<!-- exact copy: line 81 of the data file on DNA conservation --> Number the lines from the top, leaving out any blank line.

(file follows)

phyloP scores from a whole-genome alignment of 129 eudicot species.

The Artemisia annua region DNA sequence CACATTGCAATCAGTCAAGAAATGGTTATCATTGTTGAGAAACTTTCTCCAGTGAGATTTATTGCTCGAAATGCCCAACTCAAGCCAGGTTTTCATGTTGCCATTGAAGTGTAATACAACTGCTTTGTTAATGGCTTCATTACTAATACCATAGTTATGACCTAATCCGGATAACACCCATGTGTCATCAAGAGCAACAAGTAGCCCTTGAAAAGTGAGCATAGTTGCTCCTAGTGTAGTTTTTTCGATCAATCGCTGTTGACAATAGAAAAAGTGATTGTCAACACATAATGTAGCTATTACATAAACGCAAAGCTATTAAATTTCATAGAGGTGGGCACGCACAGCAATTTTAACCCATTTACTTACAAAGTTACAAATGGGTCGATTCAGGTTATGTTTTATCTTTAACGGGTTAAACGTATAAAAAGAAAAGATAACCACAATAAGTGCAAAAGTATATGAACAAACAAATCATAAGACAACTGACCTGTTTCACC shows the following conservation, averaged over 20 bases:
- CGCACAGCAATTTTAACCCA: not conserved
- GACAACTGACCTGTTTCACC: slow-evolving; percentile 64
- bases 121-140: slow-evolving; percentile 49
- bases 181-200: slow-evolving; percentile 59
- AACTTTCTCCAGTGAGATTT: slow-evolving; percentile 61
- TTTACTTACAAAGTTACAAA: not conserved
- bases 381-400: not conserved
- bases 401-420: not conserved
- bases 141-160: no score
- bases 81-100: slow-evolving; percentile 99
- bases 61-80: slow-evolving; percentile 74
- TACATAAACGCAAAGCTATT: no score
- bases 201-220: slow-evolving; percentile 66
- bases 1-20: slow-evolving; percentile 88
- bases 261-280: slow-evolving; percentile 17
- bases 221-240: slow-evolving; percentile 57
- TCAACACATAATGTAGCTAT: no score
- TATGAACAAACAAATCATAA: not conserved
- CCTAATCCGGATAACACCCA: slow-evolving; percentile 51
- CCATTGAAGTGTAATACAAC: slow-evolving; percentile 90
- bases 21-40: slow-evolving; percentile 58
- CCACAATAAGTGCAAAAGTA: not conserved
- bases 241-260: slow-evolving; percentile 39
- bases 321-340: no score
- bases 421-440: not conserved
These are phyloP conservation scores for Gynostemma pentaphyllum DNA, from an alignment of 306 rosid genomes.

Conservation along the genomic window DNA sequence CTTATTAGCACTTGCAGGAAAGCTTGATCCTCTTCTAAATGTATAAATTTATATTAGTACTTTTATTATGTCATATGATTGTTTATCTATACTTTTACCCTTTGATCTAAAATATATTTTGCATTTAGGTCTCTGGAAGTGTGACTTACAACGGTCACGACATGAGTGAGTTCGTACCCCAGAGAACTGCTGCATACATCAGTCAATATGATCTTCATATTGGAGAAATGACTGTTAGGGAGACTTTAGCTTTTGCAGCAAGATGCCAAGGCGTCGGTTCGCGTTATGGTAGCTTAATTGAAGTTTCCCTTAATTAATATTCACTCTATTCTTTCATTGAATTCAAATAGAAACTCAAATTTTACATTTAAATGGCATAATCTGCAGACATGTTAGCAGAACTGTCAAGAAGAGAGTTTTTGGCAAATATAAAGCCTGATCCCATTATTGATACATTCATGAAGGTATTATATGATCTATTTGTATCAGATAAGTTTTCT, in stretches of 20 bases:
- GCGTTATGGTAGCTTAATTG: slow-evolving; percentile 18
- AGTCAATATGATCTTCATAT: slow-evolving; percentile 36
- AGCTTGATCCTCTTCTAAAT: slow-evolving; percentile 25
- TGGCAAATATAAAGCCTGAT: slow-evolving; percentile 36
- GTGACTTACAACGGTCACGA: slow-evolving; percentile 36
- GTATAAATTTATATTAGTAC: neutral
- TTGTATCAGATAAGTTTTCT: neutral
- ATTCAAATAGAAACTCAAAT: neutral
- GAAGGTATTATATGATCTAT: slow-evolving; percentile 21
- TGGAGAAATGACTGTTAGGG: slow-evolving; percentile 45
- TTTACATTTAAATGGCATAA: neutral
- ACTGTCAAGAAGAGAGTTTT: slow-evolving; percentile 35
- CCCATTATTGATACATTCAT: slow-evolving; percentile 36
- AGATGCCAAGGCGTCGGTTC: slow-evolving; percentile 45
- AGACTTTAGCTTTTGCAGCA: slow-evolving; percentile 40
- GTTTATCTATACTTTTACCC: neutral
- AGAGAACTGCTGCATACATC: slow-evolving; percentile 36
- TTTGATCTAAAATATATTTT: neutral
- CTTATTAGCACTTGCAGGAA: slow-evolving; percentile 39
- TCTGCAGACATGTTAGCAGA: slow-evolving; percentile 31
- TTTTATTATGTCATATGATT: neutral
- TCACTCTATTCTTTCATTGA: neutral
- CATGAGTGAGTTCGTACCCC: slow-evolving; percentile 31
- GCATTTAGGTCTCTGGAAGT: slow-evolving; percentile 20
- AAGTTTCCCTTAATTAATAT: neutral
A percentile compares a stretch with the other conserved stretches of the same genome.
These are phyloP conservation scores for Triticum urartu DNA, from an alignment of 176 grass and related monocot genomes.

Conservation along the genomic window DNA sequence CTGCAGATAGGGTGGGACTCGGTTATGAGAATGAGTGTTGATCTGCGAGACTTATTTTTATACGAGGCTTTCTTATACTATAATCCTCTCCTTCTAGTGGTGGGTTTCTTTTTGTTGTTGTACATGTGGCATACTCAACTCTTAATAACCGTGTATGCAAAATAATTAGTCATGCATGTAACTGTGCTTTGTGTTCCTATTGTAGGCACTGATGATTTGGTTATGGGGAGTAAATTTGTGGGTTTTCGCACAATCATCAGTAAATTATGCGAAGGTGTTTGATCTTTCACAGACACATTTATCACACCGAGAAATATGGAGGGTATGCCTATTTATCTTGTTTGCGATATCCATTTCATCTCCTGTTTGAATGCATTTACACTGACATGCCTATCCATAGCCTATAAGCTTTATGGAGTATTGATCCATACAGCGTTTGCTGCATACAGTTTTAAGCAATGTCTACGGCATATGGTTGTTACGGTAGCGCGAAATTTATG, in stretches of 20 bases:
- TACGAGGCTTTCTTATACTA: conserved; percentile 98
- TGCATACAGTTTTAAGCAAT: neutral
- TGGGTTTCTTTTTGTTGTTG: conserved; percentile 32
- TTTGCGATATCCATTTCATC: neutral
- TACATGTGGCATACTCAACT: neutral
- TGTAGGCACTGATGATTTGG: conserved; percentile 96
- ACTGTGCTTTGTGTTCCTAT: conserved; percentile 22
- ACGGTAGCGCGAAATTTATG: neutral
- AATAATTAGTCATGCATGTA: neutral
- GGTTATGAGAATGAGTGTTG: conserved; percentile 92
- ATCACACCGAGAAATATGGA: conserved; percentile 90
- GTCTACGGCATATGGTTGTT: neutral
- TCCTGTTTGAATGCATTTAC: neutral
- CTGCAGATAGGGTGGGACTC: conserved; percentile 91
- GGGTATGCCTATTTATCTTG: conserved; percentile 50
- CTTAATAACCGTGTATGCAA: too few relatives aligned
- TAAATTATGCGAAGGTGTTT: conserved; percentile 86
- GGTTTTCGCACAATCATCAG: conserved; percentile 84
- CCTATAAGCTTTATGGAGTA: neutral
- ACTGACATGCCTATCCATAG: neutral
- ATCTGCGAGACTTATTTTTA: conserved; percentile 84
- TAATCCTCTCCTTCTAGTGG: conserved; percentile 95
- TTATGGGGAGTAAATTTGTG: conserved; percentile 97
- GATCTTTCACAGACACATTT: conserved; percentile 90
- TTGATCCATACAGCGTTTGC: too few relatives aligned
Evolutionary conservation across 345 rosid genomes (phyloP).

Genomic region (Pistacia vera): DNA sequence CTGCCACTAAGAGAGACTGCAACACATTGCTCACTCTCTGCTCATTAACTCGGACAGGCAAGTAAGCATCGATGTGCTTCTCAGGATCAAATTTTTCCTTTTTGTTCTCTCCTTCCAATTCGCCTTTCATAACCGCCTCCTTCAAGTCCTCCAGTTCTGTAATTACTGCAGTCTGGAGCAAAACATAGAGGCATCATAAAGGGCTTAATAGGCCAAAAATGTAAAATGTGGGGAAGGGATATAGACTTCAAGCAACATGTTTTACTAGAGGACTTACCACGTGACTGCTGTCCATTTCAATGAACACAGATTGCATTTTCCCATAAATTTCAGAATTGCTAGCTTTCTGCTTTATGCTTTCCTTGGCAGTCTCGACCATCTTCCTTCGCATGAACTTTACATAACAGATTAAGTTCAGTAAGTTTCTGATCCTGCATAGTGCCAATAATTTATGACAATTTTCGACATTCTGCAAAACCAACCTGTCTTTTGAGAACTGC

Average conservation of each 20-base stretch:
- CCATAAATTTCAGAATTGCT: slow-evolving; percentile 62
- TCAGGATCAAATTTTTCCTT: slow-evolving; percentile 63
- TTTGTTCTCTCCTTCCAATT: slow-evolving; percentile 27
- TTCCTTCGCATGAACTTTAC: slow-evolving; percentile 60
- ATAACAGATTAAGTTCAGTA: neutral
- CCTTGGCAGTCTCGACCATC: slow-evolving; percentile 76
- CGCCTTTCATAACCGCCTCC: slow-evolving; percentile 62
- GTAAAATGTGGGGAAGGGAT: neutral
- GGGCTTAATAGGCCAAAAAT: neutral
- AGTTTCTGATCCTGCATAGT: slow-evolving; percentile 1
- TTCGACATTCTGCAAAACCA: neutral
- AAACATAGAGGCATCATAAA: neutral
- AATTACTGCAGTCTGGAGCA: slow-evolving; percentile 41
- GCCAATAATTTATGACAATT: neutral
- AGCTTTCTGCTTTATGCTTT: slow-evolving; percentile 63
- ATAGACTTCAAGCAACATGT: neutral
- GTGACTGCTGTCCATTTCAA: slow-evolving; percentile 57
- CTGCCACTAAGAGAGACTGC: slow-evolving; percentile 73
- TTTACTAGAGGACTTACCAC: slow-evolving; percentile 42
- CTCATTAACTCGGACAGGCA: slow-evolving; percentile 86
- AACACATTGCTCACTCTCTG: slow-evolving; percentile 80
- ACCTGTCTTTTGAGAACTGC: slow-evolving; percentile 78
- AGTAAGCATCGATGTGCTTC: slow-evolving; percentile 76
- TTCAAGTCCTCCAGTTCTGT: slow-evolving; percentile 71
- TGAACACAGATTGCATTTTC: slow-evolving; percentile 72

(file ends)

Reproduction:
- GATCTTTCACAGACACATTT: conserved; percentile 90